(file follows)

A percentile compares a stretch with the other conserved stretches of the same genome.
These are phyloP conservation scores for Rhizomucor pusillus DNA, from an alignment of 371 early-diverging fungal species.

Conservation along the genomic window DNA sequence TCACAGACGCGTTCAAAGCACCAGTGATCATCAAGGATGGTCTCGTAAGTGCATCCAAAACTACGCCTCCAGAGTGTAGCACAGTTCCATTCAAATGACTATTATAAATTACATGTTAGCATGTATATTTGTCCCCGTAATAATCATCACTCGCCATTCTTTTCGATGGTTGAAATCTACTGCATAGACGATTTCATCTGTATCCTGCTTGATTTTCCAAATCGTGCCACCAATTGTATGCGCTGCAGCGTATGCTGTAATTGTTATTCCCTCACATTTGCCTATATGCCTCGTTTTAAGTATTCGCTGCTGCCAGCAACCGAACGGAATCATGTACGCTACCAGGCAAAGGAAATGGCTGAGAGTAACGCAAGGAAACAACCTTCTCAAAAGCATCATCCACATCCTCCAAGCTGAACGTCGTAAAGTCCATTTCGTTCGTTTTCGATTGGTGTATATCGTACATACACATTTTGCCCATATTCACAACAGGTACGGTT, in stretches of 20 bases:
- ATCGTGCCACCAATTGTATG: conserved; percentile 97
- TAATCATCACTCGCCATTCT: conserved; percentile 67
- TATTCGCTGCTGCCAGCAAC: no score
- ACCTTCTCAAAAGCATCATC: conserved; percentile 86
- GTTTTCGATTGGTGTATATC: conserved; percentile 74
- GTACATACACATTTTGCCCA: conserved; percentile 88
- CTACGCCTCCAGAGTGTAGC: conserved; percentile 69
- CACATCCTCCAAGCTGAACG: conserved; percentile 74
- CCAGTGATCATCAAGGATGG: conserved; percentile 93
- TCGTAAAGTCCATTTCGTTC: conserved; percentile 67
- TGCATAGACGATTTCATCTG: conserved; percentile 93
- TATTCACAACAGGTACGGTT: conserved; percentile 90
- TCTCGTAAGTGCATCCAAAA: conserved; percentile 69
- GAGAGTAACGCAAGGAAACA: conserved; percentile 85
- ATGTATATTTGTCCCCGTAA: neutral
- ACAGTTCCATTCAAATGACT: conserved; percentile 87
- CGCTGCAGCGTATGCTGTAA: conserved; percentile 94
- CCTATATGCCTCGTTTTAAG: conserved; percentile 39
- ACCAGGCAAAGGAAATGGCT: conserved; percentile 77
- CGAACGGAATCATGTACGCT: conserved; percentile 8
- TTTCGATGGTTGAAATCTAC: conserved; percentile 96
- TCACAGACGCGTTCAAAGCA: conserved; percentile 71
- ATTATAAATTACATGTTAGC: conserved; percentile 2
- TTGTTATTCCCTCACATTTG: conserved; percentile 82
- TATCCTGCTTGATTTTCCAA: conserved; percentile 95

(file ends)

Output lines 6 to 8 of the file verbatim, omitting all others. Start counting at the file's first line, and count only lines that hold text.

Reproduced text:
- TATTCGCTGCTGCCAGCAAC: no score
- ACCTTCTCAAAAGCATCATC: conserved; percentile 86
- GTTTTCGATTGGTGTATATC: conserved; percentile 74